American Self-Endangerment

The past day or so, despite mass shootings and plague and everything else, some journalists and Democrats have tried making a story out of “Trump expressed approval of his supporters chanting ‘hang Mike Pence.’”

This is hapless in multiple ways. There’s really nothing substantive and new, here. All the remotely significant elements, just like the larger picture of the Capitol putsch, have been in front of us since the beginning: violent attack on political leaders’ workplace, carried out by Republican base with the encouragement of Republican leaders, very willing nonetheless to extend violence including hanging to leading Republicans including Pence, and most Republican leaders more concerned with circling the wagons as a party than with anything else. None of that’s new. The basis for this “story” seems to be “The Jan 6 committee has testimony that Meadows told colleagues that Trump said something to the effect that…” Come on, how do you not finish that with “Ferris passed out at 31 flavors.”

But there is perhaps something, here, which fits into an actual meaningful pattern. The elites trying to make this into a story seem, as best I can judge, to perceive something extra alarming in the fact that Republicans are not only comfortable with violence, they’re apparently comfortable with endangerment of themselves. Shouldn’t more of them break ranks, wonder the journalists. Shouldn’t more voters be turned off, wonder the Democrats. Isn’t this attachment to closing ranks, as a greater priority than even self-preservation, disturbing to people besides us, they all ask?

The answer they miss is that such priorities are widespread in our culture, certainly among its elites including journalists and Democrats.

Regarding US journalism, I cannot do any better than quote once more this trenchant observation from Brian Klaas:

Regarding Democrats, it’s harder to choose a particular instance of closing ranks and sustaining elite traditions, even at the cost of their own endangerment. Democratic leadership basically responded to a Republican insurrection attempt by pretending it was a dense enigma, because actually acknowledging the obvious conflicts with their ossified traditions of “bipartisanship” and solidarity with others inside the big club. Democrats are as far as ever from meaningfully resisting an aggressive campaign to rig the political system’s rules against their party. A week after explicit notice of another obvious volley in the assault—from a radical Supreme Court majority which will chainsaw any and everything which could conceivably amount to a Democratic agenda—Senate Democrats unanimously closed ranks to declare that those unelected lifetime appointed judges should feel insulated from even a hint of public pressure.

I write all the time about the rot and decay of American culture, but I think there is something worth noting, here. Yes there is stupidity, senescence, bad faith, bad design, etc., etc. But there’s also a real, and widespread, indifference to endangerment. I don’t just mean a lack of enlightened self-interest; we’re way past that. I mean an indifferent response even to quite direct dangers to them.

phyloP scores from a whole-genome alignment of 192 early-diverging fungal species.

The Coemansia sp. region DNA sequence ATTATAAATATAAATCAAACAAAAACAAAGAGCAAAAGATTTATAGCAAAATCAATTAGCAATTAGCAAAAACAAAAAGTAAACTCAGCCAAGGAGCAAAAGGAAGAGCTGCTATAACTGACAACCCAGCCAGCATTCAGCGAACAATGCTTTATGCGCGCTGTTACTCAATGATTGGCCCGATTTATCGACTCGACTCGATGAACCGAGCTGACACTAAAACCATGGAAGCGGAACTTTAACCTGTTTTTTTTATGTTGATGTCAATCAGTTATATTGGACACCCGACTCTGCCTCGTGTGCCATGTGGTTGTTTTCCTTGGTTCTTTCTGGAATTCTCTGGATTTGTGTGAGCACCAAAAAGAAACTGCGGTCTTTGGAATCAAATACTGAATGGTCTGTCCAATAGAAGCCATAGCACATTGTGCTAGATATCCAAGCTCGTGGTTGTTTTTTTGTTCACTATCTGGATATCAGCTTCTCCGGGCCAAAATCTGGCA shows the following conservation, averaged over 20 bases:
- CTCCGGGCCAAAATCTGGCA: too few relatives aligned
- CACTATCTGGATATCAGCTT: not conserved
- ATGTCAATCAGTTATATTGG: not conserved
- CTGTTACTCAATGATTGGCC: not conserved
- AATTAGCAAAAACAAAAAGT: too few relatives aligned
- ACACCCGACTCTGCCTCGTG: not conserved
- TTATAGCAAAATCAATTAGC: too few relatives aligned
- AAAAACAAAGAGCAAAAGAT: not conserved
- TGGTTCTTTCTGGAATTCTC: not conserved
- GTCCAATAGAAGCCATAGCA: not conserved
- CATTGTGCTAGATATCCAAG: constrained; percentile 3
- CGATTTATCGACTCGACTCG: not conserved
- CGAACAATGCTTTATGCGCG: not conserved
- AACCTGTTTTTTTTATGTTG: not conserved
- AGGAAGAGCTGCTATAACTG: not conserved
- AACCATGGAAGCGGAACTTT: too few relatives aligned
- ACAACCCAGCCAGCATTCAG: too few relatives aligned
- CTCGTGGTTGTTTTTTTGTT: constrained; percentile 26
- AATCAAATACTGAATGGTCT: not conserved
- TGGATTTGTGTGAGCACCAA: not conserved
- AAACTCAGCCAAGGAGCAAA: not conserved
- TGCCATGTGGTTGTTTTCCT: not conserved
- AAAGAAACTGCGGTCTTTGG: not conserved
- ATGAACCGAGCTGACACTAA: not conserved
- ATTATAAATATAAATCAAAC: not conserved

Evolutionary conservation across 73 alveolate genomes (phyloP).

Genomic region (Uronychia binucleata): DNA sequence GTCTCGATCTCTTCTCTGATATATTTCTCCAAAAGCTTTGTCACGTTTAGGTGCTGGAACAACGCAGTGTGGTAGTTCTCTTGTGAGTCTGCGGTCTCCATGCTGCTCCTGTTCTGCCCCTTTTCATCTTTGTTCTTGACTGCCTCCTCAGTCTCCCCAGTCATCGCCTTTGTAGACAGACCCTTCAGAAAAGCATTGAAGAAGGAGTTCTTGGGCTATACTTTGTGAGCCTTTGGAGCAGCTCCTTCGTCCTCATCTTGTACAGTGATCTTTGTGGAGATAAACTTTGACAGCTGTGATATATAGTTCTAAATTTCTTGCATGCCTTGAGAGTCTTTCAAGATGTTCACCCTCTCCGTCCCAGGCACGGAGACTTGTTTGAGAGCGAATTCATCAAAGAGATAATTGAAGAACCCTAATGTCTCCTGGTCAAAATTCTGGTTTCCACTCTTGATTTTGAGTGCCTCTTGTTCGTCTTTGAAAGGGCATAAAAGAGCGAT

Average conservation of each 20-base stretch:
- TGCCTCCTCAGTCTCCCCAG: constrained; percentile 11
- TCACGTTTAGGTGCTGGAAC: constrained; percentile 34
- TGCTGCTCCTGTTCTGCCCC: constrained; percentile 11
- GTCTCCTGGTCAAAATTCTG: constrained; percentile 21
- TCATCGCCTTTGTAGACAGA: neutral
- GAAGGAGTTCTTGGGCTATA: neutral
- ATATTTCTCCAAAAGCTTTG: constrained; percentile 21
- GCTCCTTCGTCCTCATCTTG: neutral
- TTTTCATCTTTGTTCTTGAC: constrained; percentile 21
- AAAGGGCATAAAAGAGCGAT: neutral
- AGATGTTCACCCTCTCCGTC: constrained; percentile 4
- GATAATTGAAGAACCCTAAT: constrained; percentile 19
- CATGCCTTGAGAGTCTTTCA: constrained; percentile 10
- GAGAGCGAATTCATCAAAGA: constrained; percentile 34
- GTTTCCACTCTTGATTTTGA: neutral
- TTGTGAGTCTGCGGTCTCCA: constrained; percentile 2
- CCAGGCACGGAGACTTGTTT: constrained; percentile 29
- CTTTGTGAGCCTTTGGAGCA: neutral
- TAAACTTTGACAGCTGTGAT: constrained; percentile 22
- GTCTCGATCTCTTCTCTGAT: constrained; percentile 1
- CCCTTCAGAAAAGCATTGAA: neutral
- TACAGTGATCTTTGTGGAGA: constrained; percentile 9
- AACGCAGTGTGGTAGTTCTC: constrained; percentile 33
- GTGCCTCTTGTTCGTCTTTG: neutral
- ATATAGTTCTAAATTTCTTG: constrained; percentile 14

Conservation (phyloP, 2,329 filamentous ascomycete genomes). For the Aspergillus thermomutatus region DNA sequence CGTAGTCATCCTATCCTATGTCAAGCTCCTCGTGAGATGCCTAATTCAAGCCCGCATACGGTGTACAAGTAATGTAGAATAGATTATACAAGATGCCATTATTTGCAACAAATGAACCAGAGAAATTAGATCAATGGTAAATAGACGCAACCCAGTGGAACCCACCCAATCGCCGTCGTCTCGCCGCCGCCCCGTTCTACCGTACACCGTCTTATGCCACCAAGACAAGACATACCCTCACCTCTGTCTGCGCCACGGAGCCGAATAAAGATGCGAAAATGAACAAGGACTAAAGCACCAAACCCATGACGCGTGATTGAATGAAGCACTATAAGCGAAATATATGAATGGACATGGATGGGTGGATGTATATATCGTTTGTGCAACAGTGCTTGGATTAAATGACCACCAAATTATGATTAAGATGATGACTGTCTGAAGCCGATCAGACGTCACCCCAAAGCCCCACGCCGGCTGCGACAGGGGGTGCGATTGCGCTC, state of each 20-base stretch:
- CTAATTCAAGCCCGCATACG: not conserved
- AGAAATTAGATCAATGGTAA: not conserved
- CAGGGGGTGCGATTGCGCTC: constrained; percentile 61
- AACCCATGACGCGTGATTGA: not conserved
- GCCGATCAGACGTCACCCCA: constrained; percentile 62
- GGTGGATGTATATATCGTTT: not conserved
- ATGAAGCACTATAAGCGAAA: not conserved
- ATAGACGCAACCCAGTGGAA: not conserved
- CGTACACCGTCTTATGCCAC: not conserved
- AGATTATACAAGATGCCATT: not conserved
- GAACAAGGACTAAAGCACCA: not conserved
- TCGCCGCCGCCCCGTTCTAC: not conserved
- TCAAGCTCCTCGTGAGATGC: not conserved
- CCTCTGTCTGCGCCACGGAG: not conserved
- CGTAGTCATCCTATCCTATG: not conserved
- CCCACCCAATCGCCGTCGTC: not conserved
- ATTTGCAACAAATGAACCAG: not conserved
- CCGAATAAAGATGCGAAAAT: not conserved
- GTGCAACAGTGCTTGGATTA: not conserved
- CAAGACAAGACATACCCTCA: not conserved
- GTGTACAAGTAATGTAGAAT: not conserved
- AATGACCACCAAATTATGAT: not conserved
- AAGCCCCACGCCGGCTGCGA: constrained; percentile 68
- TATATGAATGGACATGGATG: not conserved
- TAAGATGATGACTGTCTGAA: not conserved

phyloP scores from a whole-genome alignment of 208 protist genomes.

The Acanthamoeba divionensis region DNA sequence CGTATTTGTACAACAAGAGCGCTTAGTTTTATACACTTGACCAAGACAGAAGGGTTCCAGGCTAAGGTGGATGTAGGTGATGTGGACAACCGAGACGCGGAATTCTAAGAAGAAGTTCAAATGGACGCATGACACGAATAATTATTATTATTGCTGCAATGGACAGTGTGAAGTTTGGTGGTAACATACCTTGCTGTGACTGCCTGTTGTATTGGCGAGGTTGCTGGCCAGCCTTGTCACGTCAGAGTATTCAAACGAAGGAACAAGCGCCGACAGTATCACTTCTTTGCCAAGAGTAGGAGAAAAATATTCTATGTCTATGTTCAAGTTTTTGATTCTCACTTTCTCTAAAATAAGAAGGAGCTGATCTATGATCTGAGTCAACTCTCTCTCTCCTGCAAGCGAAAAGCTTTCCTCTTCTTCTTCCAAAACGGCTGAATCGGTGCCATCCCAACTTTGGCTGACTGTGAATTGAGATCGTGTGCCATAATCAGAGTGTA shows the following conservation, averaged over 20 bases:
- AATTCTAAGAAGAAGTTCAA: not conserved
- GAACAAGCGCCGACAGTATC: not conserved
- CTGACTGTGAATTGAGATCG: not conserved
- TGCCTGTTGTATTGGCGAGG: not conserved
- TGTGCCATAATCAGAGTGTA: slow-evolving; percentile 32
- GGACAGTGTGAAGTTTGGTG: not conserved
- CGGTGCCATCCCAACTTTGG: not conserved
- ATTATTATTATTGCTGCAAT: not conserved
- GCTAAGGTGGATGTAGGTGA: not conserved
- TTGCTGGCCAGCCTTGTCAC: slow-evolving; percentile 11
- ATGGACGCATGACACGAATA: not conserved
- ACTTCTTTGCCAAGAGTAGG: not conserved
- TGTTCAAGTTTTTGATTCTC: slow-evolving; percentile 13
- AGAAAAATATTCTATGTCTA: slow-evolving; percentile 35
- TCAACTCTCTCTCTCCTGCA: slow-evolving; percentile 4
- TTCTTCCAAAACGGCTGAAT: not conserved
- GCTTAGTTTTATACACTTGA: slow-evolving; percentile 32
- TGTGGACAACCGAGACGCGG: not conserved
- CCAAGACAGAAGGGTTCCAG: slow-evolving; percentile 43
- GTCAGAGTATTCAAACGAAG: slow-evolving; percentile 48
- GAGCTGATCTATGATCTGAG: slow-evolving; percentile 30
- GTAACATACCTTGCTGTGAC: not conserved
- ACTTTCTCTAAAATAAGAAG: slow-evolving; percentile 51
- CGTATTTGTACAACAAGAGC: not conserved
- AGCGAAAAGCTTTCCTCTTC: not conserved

Brynn Tannehill wrote a thread the other day which I endorse, but I think her valid criticism of this dysfunctional culture’s “tiny minority of elites running it, who know it doesn’t work but don’t have to care” is becoming partly and meaningfully inaccurate in that last bit. American elites’ definition of things like “existential threat” and “have to care” is getting awfully equivocal. Tannehill is exactly right that they mostly don’t care much about anyone else; neither, in a lot of ways, do many American plebians seem to care consistently about their own safety. But elites are the ones with more to lose, and lack of response to increasingly direct endangerment seems in some ways to cut across the Democrats, Republicans, and journalism elites.

This seems like important evidence of how fundamentally the culture has lost its way. I have been thinking again, lately, of how Jane Jacobs seemed to intuit that process nearly 20 years ago, even though she struggled to map that intuition to more specific things. A couple of decades on and I think we can more easily identify some specifics, including an elite which is no longer responding much even to its own endangerment, never mind societal problems.

I think the related reasons for that unresponsiveness include

  1. senescence;
  2. problems of attribution, i.e. a clueless confusion about the gap which has opened up between symbols and meaning, rituals and effectiveness, how things are expected to work and how they actually work;
  3. entrenched but obsolete cultural structures, like the two-party model (kind of a subset of item two) in which society’s governing class can have a genuine and significant schism, yet still reflexively close ranks with other elites who offer a threat of very serious harm; and
  4. the many disincentives toward renewal effort, which include inertia, bad faith, and loss of hope

I don’t know. Tannehill is probably correct that, “Eventually, there will come a time when the vast majority of the public believes that crises can no longer be addressed by voting, legislation, or the courts.” She is very probably also correct that America is still some considerable ways from that, and by the time such a day may arrive, possibility will have long since passed for relatively peaceful and amicable separation from the oppressive dystopia which the old order is becoming.

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